Reversionary freehold valuations by spreadsheet: introducing flexibility

Journal of Property Investment & Finance

ISSN: 1463-578X

Article publication date: 25 April 2008

Citation

French, N. (2008), "Reversionary freehold valuations by spreadsheet: introducing flexibility", Journal of Property Investment & Finance, Vol. 26 No. 3. https://doi.org/10.1108/jpif.2008.11226cab.001

Publisher

:

Emerald Group Publishing Limited

Copyright © 2008, Emerald Group Publishing Limited


Reversionary freehold valuations by spreadsheet: introducing flexibility

Introduction

In the previous article in this series (Vol. 25 No. 3), I looked at the construction of a flexible valuation spreadsheet model to value a rack-rented property by an implicit and explicit method. I will now amend that model to capture changes in the explicit method when the property is reversionary.

The example

I will amend the example in the previous article. The existing information applies but instead of the property being rack rented, it is reversionary. Thus I need to add the extra reversionary information in addition to the existing information, i.e.:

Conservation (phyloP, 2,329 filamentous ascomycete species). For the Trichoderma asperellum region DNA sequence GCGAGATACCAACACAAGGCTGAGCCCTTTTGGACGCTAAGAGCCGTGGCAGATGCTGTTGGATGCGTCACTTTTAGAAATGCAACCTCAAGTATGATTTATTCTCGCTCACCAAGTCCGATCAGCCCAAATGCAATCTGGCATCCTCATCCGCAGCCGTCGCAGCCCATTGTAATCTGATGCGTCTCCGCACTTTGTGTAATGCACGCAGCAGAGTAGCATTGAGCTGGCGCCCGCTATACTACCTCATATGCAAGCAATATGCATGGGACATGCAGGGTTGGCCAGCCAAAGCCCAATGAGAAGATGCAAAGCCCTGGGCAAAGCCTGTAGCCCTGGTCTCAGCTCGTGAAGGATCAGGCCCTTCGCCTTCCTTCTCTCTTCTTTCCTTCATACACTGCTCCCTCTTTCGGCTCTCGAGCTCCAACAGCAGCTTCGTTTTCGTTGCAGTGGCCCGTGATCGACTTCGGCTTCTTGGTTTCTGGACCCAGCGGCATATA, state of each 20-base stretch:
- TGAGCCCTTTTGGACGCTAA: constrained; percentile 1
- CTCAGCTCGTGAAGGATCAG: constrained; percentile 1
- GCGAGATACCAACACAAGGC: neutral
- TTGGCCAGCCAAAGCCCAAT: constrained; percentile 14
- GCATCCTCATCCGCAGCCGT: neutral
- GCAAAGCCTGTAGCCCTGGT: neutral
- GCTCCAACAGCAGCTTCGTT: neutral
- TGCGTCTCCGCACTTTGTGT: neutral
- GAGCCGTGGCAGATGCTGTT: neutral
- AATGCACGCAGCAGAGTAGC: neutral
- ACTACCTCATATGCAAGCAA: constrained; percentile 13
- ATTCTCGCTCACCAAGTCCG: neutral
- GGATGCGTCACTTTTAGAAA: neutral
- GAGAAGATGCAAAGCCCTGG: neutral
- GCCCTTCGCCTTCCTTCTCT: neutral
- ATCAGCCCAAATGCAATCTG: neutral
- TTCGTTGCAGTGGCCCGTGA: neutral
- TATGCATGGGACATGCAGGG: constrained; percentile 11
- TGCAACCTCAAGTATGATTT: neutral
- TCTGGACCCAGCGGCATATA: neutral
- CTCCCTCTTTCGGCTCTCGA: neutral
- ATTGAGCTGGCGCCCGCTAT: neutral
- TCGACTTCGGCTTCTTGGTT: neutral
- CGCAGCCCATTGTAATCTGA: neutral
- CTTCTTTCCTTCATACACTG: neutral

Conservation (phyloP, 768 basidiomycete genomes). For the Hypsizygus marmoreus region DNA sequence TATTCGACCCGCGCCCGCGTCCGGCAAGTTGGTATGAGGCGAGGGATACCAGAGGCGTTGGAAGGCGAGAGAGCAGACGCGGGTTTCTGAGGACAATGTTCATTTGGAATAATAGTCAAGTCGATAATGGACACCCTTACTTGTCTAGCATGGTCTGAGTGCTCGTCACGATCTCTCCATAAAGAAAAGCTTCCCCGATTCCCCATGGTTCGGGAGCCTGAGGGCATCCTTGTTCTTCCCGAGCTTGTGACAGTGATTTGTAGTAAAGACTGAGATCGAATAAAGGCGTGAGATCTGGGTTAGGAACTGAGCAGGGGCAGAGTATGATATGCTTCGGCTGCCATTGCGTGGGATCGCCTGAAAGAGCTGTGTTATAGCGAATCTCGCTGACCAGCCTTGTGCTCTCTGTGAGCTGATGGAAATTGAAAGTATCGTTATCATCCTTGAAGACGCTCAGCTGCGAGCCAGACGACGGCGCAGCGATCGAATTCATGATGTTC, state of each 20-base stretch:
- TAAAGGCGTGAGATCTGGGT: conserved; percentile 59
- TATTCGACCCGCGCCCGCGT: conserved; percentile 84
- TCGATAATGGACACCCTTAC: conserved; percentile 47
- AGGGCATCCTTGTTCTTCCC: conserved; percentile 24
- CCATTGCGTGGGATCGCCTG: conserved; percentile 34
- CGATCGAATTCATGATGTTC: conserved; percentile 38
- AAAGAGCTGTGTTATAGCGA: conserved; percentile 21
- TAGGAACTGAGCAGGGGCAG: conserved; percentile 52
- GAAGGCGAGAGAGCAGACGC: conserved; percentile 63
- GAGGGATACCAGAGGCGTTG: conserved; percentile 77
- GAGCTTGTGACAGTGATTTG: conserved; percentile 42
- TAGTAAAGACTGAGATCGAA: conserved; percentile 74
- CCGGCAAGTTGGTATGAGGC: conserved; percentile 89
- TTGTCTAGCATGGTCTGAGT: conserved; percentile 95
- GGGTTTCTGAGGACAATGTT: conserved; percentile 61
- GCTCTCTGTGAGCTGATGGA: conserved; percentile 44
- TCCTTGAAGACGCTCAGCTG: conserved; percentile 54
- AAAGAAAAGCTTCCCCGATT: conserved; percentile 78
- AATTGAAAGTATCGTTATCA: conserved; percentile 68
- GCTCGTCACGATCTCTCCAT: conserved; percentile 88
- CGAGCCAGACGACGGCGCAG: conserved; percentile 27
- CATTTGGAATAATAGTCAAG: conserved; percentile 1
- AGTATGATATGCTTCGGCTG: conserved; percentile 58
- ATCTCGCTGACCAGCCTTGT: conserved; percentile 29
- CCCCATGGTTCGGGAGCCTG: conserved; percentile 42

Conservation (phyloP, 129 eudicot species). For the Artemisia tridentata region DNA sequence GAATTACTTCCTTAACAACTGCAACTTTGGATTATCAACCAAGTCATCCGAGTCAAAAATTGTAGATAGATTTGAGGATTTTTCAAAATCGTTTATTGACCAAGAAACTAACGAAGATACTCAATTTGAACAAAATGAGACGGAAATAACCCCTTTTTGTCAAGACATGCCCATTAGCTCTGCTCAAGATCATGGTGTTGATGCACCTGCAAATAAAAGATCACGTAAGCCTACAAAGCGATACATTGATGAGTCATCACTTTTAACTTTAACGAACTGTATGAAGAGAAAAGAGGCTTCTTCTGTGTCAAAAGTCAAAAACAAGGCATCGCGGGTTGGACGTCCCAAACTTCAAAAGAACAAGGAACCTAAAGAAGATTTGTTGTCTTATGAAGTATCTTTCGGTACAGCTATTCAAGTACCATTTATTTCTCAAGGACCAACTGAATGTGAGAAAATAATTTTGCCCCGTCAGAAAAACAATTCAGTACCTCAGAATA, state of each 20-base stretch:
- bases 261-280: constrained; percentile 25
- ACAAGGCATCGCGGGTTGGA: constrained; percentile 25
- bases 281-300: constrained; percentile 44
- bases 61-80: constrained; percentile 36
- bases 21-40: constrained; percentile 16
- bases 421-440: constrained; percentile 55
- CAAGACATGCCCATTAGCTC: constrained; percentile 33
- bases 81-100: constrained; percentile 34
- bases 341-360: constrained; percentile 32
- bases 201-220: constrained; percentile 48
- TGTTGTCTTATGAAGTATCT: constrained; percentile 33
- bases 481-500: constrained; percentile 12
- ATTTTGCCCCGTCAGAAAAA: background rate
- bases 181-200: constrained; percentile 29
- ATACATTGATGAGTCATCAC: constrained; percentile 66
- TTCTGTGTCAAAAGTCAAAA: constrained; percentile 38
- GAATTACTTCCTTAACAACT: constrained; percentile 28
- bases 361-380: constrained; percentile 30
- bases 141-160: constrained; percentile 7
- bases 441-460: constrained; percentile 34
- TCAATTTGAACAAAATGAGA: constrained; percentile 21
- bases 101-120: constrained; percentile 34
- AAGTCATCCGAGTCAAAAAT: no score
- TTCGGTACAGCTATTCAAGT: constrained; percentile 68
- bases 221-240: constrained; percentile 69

• market rent: £1m;

  • all risk yield (equivalent yield): 8 per cent;

  • target rate (equated yield): 10.75 per cent;

  • rent review: five years; and

  • calculated annual growth: 3.2 percent

Assuming that the property has a passing rent of £750,000 for the next three years, we now have the additional information of:

  • rent passing: £750,000; and

  • term: three years.

We can therefore amend our INPUT/OUTPUT page as shown in Figure 1 (changes are shown in bold). The existing DCF model can be amended with a few simple changes:

  • the first period is for the term, not the rent review;

  • the YP for the first period is for the term, not the rent review; and

  • the trigger for the “perp” should reflect the point at which the number above equals the lease length minus the years gone. This is ll−(rr−t).

All these changes are shown in bold in Figures 2 and 3.

Figure 1 Spreadsheet input/output page (showing formulae)

Figure 2 Spreadsheet DCF method (years columns as hidden formulae)

Figure 3 Flexible (years columns 3 to 7 as hidden formulae)

Nick French